US 4657061 A
A vertically discontinuous blind comprised of a plurality of parallel, vertically extending vanes. Each vane of the blind is comprised of a plurality of independent sections mounted on concentrically arranged tubes. Within the headrail from which the vanes are suspended, are means to independently change the angular orientation of each section of a vane. Similar sections of all the vanes maintain a similar angular orientation by pivoting simultaneously through the same angular extent.
1. A vertically discontinuous blind comprised of vertically arranged sections that are independently controllable in their opening and closing, comprising
a plurality of parallel, closely spaced vertically extending vanes,
each vane being comprised of a plurality of vane elements,
an assembly of concentric elongated rods or tubes vertically extending through each vane, the innermost one of the tubes being secured to the lowermost element, the outermost tube being secured to the uppermost element, and the intermediate tubes, if any, of the assembly being secured to respective ones, if any, of the vertically arranged vane elements,
a plurality of tube rotation means each coupled to a respective one of said tubes for independently rotating each tube, and
means for independently actuating said tube rotation means.
2. The vertically discontinuous blind claimed in claim 1 wherein the combination includes,
a plurality of carrier means for carrying a respective one of said vanes,
said concentric tube assembly associated with a vane extending upwardly into a carrier member that supports the vane,
said tube rotation means being secured to respective tubes in said carrier means, and
said means for independently actuating said tube rotation means is in communication with each carrier means and is adapted to actuate all said rotation means.
3. The vertically discontinuous blind claimed in claim 2 wherein said means for actuating said tube rotation means includes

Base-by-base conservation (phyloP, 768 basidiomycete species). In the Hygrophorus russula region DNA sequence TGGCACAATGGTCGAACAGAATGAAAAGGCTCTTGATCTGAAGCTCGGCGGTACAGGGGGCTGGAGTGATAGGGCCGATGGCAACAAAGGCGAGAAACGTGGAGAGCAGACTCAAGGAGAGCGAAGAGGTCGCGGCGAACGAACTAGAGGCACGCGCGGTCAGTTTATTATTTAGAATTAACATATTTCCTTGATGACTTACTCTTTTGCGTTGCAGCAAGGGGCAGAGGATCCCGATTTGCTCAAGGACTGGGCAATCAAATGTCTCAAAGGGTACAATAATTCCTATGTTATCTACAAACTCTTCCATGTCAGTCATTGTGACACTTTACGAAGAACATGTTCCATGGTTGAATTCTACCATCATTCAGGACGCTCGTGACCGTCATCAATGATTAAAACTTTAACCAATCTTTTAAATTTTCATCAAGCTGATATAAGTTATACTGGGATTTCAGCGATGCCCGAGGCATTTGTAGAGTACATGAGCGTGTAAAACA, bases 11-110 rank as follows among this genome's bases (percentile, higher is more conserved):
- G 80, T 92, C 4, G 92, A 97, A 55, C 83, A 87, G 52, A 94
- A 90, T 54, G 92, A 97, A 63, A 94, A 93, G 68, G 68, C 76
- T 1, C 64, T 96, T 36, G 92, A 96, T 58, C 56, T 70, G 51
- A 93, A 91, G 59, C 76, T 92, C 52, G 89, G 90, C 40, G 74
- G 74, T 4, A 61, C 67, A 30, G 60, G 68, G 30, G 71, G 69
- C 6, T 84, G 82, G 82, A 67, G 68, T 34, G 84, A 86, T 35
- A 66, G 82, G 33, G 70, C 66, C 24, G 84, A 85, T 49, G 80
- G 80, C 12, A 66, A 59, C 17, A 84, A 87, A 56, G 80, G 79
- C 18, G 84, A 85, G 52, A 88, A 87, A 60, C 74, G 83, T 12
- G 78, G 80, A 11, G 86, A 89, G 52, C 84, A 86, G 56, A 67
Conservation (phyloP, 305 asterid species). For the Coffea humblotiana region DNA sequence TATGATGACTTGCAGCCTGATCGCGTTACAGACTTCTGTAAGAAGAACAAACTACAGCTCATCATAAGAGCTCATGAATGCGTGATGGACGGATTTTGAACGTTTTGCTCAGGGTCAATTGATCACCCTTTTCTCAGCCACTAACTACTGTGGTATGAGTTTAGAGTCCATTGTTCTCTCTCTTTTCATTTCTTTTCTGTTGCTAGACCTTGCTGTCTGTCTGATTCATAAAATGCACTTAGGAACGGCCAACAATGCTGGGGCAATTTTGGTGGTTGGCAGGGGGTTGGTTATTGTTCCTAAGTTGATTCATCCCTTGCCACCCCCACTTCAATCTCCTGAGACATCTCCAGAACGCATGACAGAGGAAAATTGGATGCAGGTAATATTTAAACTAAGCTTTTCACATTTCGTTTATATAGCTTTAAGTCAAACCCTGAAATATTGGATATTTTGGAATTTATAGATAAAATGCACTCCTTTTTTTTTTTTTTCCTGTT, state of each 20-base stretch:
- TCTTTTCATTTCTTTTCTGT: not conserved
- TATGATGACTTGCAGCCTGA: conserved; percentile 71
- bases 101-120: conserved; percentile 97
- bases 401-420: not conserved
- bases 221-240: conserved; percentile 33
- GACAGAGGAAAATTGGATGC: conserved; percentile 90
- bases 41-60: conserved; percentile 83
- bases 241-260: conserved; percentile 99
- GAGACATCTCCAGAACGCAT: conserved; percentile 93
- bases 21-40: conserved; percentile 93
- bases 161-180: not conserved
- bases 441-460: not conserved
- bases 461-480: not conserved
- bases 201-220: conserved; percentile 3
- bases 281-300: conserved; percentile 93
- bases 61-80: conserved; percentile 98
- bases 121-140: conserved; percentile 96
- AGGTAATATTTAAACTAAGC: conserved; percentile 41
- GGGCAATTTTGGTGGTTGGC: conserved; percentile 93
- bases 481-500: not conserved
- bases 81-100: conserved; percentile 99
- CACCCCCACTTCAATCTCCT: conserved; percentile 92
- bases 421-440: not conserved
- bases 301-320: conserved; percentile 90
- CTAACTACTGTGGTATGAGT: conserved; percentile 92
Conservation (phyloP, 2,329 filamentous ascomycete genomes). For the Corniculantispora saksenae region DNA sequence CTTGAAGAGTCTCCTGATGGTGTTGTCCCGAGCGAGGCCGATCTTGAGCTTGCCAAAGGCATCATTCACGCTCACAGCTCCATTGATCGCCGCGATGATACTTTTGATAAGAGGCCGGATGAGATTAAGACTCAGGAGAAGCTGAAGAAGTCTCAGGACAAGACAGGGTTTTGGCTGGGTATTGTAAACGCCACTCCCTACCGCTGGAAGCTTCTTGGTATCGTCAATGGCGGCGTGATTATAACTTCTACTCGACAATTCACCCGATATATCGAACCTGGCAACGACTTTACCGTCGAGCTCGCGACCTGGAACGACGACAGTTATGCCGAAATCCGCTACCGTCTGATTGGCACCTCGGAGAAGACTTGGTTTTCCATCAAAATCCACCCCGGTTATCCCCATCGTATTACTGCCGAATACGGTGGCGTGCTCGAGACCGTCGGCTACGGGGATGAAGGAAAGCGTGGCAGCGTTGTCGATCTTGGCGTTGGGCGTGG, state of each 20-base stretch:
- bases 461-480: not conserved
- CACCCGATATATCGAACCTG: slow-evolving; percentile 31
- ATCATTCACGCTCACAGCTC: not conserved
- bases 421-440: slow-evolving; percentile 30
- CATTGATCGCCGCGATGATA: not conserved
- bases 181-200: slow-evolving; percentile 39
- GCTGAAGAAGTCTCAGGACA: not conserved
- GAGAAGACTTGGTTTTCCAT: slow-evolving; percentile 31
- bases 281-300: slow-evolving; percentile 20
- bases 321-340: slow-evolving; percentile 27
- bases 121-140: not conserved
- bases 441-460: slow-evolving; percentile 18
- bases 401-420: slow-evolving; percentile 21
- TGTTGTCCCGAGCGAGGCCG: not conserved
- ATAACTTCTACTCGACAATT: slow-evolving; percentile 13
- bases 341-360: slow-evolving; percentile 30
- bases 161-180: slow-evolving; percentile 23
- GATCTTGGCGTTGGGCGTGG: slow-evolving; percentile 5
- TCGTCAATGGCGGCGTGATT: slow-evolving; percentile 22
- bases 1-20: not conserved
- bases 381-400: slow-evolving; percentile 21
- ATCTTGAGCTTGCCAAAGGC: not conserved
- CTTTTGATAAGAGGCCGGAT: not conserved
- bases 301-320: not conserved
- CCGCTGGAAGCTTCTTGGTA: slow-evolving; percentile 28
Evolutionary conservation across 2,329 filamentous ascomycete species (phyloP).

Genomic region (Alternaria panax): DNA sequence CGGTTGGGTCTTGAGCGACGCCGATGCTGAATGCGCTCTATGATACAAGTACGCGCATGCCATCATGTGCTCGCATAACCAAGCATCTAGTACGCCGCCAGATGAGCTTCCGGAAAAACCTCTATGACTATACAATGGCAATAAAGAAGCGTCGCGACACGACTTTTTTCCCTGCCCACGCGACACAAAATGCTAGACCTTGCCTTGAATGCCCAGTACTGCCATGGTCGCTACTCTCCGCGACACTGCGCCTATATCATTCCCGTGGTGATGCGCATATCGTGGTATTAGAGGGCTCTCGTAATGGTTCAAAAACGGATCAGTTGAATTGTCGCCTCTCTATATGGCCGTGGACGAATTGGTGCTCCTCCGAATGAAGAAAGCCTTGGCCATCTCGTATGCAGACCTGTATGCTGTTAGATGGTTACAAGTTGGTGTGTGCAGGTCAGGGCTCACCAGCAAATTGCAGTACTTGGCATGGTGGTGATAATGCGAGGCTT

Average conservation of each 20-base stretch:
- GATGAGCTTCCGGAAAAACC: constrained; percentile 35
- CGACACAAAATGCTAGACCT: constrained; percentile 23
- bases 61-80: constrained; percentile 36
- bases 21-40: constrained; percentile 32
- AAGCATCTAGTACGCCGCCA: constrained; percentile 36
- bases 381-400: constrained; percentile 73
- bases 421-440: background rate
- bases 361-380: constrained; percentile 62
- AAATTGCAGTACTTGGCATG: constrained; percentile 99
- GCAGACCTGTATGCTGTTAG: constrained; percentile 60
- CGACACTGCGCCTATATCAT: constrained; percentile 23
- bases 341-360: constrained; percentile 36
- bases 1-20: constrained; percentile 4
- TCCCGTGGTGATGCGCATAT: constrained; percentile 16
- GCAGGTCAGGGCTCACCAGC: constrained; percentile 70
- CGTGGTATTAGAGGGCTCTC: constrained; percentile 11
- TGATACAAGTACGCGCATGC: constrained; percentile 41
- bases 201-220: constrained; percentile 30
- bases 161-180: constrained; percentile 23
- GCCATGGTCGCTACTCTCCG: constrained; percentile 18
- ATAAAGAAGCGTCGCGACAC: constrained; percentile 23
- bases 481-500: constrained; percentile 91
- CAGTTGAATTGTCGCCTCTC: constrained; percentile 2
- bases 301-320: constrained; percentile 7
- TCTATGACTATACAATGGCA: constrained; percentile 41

a first actuating means for rotating together the tube rotation means associated with the uppermost element of each vane, and
a second actuating means for rotating together the tube rotation means associated with the lowermost element of each vane.
4. The vertically discontinuous blind claimed in claim 3 wherein said means for actuating said tube rotation means includes
one or more additional actuating means for rotating together the rotation means associated with one or more respective intermediate elements of each vane.
5. The combination claimed in claim 2 wherein
said tube rotation means includes gear means secured to each one of said concentric tubes, and
means for rotating each gear means.
6. The combination claimed in claim 5 wherein said gear means includes
a worm gear and said means for rotating the gear means includes a worm.
7. The combination claimed in claim 6 and including
means for supporting said worm gears and worms in said carrier means.
8. The combination claimed in claim 2 and including
means for supporting said carrier means in substantially horizontal alignment, and
means for translating at least some of said carrier means horizontally.
Presently, vertical blinds are comprised of a multiplicity of continuous vertical vanes, all controlled with respect to their angular orientations about their respective vertical axes by one control rod so that all vanes pivot simultaneously by the same angular extent.
The object of my invention is to give additional versatilty to vertical blinds, in the areas of light control and aesthetics. Instead of arranging a multiplicity of vertically continuous vanes, a multiplicity of vertically discontinuous vanes are arranged. The discontinuous vane is comprised of a multiplicity of independent sections. Henceforth, the independent sections will be called elements. Each element is mounted on its own independent tube or rod. The words tube and rod are used interchangeably herein.
The tubes are concentric and vary in length and diameter with respect to the element to which it is attached. The innermost tube is the longest, extending from within the headrail to the lowest element. The outermost tube is the shortest, extending from within the headrail to the highest element. The intermediate tubes and elements, if any, are similarly arranged.